The Sunday books post: The Midlife Crisis of Commander Invincible, Glossolalia and John UpdikeAugust 24, 2013
I started as a book reviewer.
Well, maybe that’s not quite right — I really started as a record reviewer, back in the days when records were vinyl and had sides. But I never got paid for that — the way it worked was that I wrote a paragraph and got to keep the record.
But the first things I regularly reviewed in newspapers were books. I still remember my first assignment, the guy who covered the race track and edited the book page at the newspaper where I was the cop reporter dismissively tossed a copy of the latest Joseph Wambaugh novel on my desk and said something like, “You know. Cops. Write something and if I can use it I’ll pay you $15.”
I believe that novel was The Glitter Dome, but it might have been The Delta Star. Anyway, I read it, wrote about it, and collected my $15. And I haven’t really stopped since.
For the past year or so, I’ve been making a concentrated effort to write more about books in the newspaper, devoting roughly one of my Sunday Critical Mass columns every month to books. (Also Karen — who also has extensive experience writing about books — and I hope to do a quarterly roundup in the section of the newspaper she edits.)
And, with this column, I hope to begin a habit of writing about books in this space. (And to encourage any potential writers of book reviews to send them to me — the email address is email@example.com — for possible inclusion on this blog. The only catch is I can’t pay you $15. Blood, dirt & angels is an ad-free blog. Which means we have no revenue. And no budget.)
But anyway, here are some books I meant to get around to in today’s (Sunday, August 25, 2013) column but didn’t have the space to address. I’m planning on making this a weekly feature, though if I have to do it all myself it’ll likely be less often.
The Midlife Crisis of Captain Invincible, by Neil Connelly (LSU Press/Yellow Shoe Fiction, $23) — Neil Connelly is not the first writer to recognize that the more interesting part of the bifurcated self that is the traditional comic book superhero is the half that has to negotiate the mundane channels of everyday life, but The Midlife Crisis of Captain Invincible is in some respects a deeper and more honest treatment than even Alan Moore’s fine graphic novel Watchmen.
This is the story of the once formidable Commander Invincible, a.k.a. Vincent Shepherd, a 40-year-old sentinel against evil decades past his glory days. Now his back aches to the point he’s becoming dependent on painkillers, his powers are waning and office politics are threatening to further marginalize his mission. He’s also sliding toward a second divorce, as he pines for his ex-wife and his estranged older son.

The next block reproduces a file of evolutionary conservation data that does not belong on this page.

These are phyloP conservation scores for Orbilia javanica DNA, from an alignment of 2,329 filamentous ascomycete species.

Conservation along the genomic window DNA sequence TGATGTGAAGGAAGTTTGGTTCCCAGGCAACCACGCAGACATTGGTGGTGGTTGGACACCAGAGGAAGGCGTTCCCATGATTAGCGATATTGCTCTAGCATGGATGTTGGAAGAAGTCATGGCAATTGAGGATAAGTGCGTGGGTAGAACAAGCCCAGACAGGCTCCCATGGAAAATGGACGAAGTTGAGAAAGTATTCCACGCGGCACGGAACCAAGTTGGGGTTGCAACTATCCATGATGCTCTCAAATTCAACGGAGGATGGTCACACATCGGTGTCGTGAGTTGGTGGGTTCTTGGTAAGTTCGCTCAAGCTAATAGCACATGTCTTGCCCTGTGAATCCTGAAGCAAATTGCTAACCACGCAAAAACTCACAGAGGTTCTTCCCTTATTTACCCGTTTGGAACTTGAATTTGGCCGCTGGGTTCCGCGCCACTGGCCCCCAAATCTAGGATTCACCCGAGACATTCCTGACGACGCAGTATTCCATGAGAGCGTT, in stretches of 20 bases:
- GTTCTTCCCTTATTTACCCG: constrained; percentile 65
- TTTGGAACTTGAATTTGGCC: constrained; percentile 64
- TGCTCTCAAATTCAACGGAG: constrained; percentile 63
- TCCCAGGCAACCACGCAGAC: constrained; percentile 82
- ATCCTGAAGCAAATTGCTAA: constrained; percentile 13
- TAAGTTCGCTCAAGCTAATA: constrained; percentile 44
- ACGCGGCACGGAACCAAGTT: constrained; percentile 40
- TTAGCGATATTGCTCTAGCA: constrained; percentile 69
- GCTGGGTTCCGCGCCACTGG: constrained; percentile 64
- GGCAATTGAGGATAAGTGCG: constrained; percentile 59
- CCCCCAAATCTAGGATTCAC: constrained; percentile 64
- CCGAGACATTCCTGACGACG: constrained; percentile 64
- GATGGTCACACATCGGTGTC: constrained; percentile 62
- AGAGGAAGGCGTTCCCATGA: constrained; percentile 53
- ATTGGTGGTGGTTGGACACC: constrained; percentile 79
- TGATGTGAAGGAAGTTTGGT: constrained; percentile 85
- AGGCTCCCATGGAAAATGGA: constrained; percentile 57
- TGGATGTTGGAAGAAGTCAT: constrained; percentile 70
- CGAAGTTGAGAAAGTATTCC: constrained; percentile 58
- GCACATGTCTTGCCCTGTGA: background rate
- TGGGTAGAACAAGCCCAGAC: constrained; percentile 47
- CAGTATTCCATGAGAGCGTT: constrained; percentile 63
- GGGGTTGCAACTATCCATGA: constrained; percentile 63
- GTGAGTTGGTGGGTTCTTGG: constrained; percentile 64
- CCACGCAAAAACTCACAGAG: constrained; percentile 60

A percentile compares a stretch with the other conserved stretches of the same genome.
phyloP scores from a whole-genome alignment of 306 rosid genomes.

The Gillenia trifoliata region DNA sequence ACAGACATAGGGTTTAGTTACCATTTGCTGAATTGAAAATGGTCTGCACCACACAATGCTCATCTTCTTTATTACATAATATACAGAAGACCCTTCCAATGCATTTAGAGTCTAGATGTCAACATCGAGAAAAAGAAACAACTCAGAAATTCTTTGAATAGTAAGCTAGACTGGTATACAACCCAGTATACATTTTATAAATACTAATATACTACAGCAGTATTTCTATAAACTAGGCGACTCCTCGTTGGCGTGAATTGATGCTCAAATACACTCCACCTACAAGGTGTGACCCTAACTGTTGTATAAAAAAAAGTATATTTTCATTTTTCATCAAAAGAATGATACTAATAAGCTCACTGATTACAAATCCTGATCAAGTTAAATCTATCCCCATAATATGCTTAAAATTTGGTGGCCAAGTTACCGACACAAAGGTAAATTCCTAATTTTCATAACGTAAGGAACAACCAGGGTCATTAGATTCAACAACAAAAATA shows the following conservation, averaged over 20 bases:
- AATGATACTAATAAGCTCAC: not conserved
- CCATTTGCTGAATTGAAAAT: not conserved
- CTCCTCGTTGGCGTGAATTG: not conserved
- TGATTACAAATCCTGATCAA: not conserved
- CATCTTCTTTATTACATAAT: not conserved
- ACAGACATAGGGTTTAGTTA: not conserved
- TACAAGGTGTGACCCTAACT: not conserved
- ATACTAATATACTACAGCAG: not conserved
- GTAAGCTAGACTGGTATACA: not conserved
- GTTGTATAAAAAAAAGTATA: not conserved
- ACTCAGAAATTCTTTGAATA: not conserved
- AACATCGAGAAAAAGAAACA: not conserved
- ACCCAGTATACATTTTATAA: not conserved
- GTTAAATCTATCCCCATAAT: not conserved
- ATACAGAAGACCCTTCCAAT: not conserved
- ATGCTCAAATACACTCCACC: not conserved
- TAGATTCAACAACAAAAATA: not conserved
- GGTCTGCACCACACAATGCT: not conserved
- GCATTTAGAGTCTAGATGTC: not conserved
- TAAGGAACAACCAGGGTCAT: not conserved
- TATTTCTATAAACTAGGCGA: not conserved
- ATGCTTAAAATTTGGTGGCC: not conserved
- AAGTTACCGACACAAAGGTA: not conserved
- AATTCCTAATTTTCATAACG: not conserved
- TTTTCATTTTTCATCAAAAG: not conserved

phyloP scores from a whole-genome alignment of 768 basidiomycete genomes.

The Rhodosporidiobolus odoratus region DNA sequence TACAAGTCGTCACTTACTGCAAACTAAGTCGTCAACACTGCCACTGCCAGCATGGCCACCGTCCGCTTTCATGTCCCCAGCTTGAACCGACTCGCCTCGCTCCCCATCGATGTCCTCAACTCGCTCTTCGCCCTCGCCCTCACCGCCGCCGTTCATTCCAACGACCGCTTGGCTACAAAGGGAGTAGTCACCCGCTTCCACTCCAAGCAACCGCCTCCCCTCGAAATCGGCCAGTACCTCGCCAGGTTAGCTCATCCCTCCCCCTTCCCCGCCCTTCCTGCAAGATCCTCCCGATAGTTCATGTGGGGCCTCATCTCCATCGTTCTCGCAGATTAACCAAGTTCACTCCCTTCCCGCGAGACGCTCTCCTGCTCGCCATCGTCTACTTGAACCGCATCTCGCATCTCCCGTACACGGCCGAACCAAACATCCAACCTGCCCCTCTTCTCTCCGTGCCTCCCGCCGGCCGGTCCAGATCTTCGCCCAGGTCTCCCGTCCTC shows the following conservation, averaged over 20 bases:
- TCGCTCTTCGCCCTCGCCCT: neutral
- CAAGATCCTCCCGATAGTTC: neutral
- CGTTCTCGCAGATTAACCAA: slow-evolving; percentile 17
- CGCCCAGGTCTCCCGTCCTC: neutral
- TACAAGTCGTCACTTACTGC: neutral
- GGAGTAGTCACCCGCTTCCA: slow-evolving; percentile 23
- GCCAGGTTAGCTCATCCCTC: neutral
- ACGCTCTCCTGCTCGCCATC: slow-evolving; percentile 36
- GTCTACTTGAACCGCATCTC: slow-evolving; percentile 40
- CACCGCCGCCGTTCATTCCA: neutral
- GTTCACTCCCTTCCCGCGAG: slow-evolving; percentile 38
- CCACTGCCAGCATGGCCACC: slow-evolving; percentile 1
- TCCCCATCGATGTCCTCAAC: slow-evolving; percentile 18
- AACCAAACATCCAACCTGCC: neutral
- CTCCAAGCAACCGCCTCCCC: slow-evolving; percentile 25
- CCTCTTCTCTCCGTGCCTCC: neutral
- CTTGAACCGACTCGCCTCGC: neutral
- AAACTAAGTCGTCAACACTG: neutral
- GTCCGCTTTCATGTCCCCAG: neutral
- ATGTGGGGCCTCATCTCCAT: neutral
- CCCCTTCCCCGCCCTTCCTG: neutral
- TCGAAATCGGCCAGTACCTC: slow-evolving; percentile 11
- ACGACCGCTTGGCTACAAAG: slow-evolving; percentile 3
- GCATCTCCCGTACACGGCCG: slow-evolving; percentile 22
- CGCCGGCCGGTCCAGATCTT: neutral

Dipping into a deep reservoir of superhero tropes, Connelly — a precise and quietly funny writer — provides a rich extra dimension to a story that could have been played as farce or a Ben Stiller comedy. The Midlife Crisis of Commander Invincible is a remarkably sweet and moving book, a literary fiction that moves Sten Lee’s notion that Peter Parker was every bit as interesting as Spider-Man.
Glossolalia: New & Selected Stories, by David Jauss (Press 53, $19.95) — David Jauss teaches creative writing at the University of Arkansas at Little Rock and in the MFA in Writing Program at the Vermont College of Fine Arts. He lives in Little Rock and, with the passing of Donald Harington a few years ago, maybe it is time to nominate him as Arkansas’s representative in the nation’s greatest unknown/undiscovered writer sweepstakes.
On second thought, that’s probably not a title he’d seek, and while Jauss may be relatively unknown to Barnes & Noble browsers, he has written stories that have won Pushcart Prizes and O. Henry Awards (and a couple of those are collected here). He’s a regular in the little magazines and his calm dark voice at times puts me in mind of Chekov. He is one of our very best short story writers, master of a compressive, san serif style that plays as plainsong. He has a knack for freighted detail, and apparently a deep and abiding curiosity about the lives of others.
He has a rare empathy that allows him to convincing enter the minds of characters who seem very much unlike the writer who imagined them. While some might pass as gothic grotesques, they are ordinary enough in their concerns and passions and failures, people with modest dreams like owning a limousine (“Torque”) or (in the title story) loving a broken father who can’t make himself understood.
Glossolalia, reprises the nine stories collected in Jauss’s 1996 collection Black Maps (I didn’t re-read the Black Maps versions, but I remember some of them, and it seems to me whatever revisions may have been made are slight), along with eight others. All of them have previously been printed in various literary magazines (two of them, including the title story, were selected for the Best American Short Stories series).
All of them are also works of uncommon excellence and power.
John Updike: The Collected Stories (boxed set), edited by Christopher Carduff, (The Library of America, two volumes, $75) — First, a confession: For someone who has written extensively about Updike and his works, I’ve never systematically read his short stories. I have, on occasion, encountered them in the New Yorker and I own several collections, but while I’ve reviewed probably 15 or 20 of his novels, I haven’t applied myself to reading his short fiction. This I intend to remedy, with the help of these handsome books, as soon as time allows.
So this isn’t a review, but rather an alert. You can order the volumes here.